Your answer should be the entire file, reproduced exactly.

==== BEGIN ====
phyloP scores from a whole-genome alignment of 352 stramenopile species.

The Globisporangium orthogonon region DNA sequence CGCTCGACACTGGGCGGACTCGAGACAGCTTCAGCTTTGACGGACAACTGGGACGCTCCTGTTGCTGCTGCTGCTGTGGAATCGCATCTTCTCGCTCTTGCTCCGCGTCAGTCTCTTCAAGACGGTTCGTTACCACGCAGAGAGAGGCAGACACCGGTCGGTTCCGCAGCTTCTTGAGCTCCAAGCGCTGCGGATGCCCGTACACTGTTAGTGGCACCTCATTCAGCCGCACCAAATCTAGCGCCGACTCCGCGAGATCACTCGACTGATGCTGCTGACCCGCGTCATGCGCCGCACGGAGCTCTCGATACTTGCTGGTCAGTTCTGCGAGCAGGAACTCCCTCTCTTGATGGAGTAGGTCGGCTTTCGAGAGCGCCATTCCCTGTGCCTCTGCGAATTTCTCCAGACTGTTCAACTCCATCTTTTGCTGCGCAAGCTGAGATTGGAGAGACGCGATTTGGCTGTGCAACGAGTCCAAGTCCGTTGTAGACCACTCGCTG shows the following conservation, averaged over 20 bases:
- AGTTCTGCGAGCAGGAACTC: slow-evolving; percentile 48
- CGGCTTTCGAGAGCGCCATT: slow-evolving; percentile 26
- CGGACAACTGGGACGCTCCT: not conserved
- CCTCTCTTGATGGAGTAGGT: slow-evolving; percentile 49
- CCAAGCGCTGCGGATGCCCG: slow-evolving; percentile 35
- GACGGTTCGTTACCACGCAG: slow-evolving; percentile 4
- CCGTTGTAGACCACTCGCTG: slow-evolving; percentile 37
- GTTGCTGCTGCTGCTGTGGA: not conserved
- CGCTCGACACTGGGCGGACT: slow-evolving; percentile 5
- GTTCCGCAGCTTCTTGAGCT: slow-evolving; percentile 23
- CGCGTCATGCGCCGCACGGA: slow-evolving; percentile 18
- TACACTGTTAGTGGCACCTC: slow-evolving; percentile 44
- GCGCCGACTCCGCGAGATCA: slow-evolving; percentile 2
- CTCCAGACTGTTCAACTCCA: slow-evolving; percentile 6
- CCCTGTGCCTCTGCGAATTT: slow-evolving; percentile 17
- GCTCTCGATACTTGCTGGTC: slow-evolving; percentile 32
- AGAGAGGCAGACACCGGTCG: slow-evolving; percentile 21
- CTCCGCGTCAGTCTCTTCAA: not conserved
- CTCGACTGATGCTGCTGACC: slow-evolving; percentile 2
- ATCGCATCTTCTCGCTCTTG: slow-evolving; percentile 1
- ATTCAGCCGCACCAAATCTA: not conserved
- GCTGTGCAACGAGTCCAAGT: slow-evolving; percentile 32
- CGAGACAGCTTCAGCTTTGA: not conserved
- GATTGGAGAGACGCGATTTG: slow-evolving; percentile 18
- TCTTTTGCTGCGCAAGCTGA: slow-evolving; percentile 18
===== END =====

phyloP scores from a whole-genome alignment of 352 stramenopile species.

The Globisporangium orthogonon region DNA sequence CGCTCGACACTGGGCGGACTCGAGACAGCTTCAGCTTTGACGGACAACTGGGACGCTCCTGTTGCTGCTGCTGCTGTGGAATCGCATCTTCTCGCTCTTGCTCCGCGTCAGTCTCTTCAAGACGGTTCGTTACCACGCAGAGAGAGGCAGACACCGGTCGGTTCCGCAGCTTCTTGAGCTCCAAGCGCTGCGGATGCCCGTACACTGTTAGTGGCACCTCATTCAGCCGCACCAAATCTAGCGCCGACTCCGCGAGATCACTCGACTGATGCTGCTGACCCGCGTCATGCGCCGCACGGAGCTCTCGATACTTGCTGGTCAGTTCTGCGAGCAGGAACTCCCTCTCTTGATGGAGTAGGTCGGCTTTCGAGAGCGCCATTCCCTGTGCCTCTGCGAATTTCTCCAGACTGTTCAACTCCATCTTTTGCTGCGCAAGCTGAGATTGGAGAGACGCGATTTGGCTGTGCAACGAGTCCAAGTCCGTTGTAGACCACTCGCTG shows the following conservation, averaged over 20 bases:
- AGTTCTGCGAGCAGGAACTC: slow-evolving; percentile 48
- CGGCTTTCGAGAGCGCCATT: slow-evolving; percentile 26
- CGGACAACTGGGACGCTCCT: not conserved
- CCTCTCTTGATGGAGTAGGT: slow-evolving; percentile 49
- CCAAGCGCTGCGGATGCCCG: slow-evolving; percentile 35
- GACGGTTCGTTACCACGCAG: slow-evolving; percentile 4
- CCGTTGTAGACCACTCGCTG: slow-evolving; percentile 37
- GTTGCTGCTGCTGCTGTGGA: not conserved
- CGCTCGACACTGGGCGGACT: slow-evolving; percentile 5
- GTTCCGCAGCTTCTTGAGCT: slow-evolving; percentile 23
- CGCGTCATGCGCCGCACGGA: slow-evolving; percentile 18
- TACACTGTTAGTGGCACCTC: slow-evolving; percentile 44
- GCGCCGACTCCGCGAGATCA: slow-evolving; percentile 2
- CTCCAGACTGTTCAACTCCA: slow-evolving; percentile 6
- CCCTGTGCCTCTGCGAATTT: slow-evolving; percentile 17
- GCTCTCGATACTTGCTGGTC: slow-evolving; percentile 32
- AGAGAGGCAGACACCGGTCG: slow-evolving; percentile 21
- CTCCGCGTCAGTCTCTTCAA: not conserved
- CTCGACTGATGCTGCTGACC: slow-evolving; percentile 2
- ATCGCATCTTCTCGCTCTTG: slow-evolving; percentile 1
- ATTCAGCCGCACCAAATCTA: not conserved
- GCTGTGCAACGAGTCCAAGT: slow-evolving; percentile 32
- CGAGACAGCTTCAGCTTTGA: not conserved
- GATTGGAGAGACGCGATTTG: slow-evolving; percentile 18
- TCTTTTGCTGCGCAAGCTGA: slow-evolving; percentile 18